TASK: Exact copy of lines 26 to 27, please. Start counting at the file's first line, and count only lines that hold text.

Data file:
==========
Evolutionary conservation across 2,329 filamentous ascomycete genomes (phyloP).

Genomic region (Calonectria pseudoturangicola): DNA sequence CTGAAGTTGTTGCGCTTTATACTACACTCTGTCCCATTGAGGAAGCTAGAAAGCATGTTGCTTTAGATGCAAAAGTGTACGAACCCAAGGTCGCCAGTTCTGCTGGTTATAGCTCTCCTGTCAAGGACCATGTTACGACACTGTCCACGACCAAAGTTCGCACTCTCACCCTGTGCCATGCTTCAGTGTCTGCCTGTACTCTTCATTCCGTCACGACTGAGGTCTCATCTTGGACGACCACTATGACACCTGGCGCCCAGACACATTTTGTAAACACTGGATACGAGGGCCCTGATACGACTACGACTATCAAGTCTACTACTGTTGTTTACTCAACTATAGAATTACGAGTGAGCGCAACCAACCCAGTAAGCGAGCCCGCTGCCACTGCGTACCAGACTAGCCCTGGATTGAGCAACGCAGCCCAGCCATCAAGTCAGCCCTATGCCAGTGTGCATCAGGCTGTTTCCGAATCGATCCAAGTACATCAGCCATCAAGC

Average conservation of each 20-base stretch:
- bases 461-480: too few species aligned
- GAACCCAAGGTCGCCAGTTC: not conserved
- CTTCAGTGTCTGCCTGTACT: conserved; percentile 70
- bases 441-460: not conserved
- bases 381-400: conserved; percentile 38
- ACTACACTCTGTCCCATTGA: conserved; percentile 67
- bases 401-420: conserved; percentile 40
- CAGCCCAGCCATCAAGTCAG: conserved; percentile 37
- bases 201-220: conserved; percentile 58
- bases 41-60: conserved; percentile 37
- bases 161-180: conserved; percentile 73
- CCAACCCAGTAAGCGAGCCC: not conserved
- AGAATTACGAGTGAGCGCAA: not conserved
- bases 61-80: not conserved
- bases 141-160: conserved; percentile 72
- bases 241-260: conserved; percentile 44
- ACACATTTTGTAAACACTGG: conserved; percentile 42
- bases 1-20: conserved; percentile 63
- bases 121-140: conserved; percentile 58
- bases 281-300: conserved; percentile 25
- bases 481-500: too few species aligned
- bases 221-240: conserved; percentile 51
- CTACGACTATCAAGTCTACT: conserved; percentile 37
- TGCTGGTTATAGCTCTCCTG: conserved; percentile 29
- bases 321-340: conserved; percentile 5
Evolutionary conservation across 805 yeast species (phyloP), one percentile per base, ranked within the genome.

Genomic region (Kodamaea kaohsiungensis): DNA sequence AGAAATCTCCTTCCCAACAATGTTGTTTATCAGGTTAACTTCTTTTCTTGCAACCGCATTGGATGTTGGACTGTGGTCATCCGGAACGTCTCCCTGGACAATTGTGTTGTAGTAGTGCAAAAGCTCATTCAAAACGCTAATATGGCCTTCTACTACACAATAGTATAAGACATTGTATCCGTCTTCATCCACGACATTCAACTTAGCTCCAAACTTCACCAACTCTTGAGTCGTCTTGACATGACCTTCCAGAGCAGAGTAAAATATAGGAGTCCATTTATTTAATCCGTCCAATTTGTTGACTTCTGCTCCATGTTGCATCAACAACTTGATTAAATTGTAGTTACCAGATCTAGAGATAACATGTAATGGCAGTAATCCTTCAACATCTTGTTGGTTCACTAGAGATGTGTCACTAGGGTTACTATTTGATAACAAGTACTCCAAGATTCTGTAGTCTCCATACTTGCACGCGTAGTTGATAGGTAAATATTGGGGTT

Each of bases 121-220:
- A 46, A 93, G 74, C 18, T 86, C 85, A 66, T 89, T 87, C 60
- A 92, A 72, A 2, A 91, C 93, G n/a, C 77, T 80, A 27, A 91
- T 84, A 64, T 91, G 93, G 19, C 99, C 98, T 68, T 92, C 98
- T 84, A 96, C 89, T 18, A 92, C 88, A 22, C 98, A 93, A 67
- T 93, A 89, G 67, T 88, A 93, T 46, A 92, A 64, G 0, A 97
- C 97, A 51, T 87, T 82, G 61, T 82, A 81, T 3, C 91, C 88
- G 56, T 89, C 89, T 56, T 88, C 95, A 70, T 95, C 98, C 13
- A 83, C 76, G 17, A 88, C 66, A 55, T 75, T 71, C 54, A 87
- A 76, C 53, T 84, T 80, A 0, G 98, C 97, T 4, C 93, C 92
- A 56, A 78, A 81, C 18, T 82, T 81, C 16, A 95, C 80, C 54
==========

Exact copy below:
- CTACGACTATCAAGTCTACT: conserved; percentile 37
- TGCTGGTTATAGCTCTCCTG: conserved; percentile 29